Regional Australia Bank is using Microsoft’s Azure cloud to automate and streamline its loan applications under Open Banking, and plans to also share its customer data with third party fintechs by next year.

The customer owned bank became the first Accredited Data Recipient of Australia’s Consumer Data Right in March, meaning it has clearance to receive customer data from other banks via APIs.

It is all possible because of Australia’s new Consumer Data Right, first being applied to the finance sector under Open Banking. The big four banks must now share customers’ data, when requested, with other accredited data recipients in a machine readable way.

The data portability scheme is designed to promote competition and consumer outcomes by reducing barriers to switching and spurring innovation through data access.

The scheme began in July this year with the mandated sharing of product data but will soon be extended to customers’ transaction data. So far Regional Australia Bank, fintech Frollo and accounting software provider Intuit are the only accredited data recipients.

But more are expected to come after rule changes by the regulator this month allowed intermediaries to facilitate data sharing, following reports of participants struggling to meet accreditation requirements.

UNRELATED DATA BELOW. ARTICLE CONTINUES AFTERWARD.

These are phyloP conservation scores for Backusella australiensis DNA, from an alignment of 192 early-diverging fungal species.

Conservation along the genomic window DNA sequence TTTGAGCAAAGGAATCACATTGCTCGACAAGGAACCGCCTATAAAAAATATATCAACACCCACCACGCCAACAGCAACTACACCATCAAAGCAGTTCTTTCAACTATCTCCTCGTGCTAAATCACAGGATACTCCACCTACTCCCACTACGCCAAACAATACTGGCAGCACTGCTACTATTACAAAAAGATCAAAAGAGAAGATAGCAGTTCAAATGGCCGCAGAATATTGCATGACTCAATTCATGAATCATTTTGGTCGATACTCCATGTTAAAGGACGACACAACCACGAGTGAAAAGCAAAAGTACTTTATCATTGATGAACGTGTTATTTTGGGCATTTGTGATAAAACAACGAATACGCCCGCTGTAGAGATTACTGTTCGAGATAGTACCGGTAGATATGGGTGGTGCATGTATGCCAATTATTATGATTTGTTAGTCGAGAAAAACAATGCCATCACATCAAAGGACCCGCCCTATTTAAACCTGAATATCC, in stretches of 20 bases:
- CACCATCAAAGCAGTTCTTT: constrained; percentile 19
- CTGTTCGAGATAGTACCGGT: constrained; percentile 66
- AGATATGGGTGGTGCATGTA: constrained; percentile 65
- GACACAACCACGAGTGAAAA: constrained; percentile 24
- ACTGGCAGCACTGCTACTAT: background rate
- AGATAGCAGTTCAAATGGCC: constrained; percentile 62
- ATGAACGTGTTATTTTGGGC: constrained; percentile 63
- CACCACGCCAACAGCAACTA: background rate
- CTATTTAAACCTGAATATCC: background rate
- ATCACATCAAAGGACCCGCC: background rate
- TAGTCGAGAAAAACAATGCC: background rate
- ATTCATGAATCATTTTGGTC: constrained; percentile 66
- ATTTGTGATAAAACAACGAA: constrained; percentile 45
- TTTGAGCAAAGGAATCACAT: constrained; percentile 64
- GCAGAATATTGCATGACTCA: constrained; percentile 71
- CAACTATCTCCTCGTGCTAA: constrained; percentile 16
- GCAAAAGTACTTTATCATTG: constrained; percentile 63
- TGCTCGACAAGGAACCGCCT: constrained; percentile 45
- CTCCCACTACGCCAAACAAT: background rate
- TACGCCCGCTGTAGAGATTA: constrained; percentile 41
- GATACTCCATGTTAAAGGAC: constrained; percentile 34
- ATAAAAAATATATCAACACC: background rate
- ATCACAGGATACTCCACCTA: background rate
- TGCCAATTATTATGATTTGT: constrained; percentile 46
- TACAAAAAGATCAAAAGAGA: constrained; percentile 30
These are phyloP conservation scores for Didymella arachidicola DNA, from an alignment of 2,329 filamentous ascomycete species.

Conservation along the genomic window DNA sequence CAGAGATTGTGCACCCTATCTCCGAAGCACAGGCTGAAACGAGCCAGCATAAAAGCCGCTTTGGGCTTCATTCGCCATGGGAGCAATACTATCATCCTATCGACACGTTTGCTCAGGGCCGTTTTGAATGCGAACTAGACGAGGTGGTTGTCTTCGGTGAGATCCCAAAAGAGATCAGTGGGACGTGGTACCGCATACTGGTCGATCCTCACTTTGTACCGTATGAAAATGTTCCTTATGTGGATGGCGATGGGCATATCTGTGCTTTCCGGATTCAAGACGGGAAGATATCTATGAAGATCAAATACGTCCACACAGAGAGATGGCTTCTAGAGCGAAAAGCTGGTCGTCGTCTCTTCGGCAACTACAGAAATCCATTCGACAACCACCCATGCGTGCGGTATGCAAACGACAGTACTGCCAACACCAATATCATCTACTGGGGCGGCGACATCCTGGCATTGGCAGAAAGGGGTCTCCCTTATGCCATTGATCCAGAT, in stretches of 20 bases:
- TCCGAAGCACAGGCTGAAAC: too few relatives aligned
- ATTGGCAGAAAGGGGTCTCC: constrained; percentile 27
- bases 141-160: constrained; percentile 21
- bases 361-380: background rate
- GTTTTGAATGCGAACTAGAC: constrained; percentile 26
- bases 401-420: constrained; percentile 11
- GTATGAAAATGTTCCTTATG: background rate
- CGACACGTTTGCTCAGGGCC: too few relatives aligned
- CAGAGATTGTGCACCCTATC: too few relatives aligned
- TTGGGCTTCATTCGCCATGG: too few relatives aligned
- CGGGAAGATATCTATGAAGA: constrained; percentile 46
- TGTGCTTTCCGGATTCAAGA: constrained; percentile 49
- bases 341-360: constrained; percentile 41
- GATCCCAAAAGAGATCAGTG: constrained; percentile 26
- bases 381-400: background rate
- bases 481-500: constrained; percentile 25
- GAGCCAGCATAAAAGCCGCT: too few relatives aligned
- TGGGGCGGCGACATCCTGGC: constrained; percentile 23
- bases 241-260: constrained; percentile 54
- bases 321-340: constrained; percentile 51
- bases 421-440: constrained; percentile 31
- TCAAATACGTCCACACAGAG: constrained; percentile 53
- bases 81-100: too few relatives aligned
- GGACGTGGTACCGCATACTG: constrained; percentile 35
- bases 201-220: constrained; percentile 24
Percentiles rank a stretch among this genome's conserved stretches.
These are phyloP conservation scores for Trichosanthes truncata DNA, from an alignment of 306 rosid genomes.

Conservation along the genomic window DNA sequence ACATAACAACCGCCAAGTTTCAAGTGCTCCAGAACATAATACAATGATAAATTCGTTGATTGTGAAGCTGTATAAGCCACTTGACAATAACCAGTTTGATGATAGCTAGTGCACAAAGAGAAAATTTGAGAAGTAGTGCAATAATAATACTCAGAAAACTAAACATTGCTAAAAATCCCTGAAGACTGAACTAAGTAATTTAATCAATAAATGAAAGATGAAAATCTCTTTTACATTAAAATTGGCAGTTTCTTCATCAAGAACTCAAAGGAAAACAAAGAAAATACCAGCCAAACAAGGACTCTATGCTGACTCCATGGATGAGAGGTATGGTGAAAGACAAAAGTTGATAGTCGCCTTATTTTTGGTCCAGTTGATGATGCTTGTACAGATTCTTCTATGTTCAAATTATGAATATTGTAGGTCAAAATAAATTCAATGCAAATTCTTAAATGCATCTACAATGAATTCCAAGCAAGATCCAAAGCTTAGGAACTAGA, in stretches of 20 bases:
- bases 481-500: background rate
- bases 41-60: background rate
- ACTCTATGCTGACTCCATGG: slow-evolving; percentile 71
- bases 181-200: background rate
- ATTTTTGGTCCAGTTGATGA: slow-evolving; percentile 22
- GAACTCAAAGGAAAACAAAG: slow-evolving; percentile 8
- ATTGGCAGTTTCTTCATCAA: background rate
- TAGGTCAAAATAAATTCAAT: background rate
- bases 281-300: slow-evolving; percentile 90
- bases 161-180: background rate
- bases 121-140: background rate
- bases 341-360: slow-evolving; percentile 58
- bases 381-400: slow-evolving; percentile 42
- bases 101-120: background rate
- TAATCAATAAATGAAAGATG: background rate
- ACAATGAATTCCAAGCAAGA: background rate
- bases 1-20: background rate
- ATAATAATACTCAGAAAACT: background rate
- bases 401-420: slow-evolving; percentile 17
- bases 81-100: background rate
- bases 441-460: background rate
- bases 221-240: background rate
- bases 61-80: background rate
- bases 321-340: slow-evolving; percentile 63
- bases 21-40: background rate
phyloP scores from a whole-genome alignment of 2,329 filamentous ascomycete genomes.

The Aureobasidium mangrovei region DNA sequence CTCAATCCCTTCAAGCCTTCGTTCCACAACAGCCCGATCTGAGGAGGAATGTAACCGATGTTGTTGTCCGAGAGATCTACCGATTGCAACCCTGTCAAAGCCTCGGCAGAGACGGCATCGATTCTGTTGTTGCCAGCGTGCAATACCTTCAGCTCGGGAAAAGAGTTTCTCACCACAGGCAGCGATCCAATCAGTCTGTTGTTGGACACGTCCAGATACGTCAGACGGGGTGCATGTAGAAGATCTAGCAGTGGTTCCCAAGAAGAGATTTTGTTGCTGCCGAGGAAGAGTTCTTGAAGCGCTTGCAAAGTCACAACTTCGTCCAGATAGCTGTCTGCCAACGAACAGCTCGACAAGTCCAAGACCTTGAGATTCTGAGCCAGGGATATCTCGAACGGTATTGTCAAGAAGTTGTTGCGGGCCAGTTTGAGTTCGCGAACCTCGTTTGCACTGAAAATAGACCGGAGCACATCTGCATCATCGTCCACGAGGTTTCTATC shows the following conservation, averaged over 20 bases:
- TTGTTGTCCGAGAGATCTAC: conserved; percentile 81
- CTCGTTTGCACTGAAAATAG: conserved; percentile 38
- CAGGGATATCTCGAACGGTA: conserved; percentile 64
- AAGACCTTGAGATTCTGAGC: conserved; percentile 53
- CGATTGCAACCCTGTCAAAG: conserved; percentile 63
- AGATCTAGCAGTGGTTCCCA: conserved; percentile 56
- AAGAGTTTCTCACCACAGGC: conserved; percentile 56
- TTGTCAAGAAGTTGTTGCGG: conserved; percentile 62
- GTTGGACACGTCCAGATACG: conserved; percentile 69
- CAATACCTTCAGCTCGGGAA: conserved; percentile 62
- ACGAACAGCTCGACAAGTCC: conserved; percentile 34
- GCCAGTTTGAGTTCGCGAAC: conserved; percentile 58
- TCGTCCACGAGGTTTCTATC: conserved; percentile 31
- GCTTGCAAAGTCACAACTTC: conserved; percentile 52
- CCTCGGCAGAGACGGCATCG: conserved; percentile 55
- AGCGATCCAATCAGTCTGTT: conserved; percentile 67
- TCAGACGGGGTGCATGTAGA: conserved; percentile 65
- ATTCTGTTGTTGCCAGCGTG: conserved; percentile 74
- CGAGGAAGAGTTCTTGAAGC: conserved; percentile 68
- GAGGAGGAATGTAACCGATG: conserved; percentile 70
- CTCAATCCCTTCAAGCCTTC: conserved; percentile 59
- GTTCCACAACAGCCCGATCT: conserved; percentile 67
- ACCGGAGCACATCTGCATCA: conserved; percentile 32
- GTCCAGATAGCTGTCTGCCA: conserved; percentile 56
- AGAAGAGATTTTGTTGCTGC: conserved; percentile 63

Regional Australia Bank use case

In a Microsoft blog post announcing Regional Australia Bank use of Azure and its API management Service for Open Banking, Rob Hale, Chief Digital Officer of Regional Australia Bank said the new system will save customers time and effort.

“Our initial CDR use case is being optimised to take the bad friction out of online lending – the uploading of bank statements and asking applicants to say how much they spend on education, transport, travel etc.  We can automate that whole process which creates more time to have a human conversation about someone’s financial needs.”

Hale explained Regional Australia Bank, as an accredited recipient, collects data from the majors via APIs when requested by customers, processes it to use in the loan application and deletes the original data “within a matter of seconds”. A high level summary of the CDR data is created for the loan application and securely stored on core systems.

The bank has spent nearly nine months working on its solution, collaborating with regulators, the big four banks and other early data recipients.

Hale said the bank also sees value in being an accredited data holder, which would allow Regional Australia Bank customers to share their data with third party fintechs and other banks. But the bank would use a vendor supplied and managed solution for holding data.

“[I]f  our customers can get a service they like elsewhere, perhaps a personal financial management solution or some budget tool that’s better than the one we offer, then we want to facilitate their safe use of that tool.”

Hale said Regional Australia Bank will commence sharing of product reference data by 1 October 2020 and then commence publication of consumer data by 1 March 2021, “or sooner if we can”.

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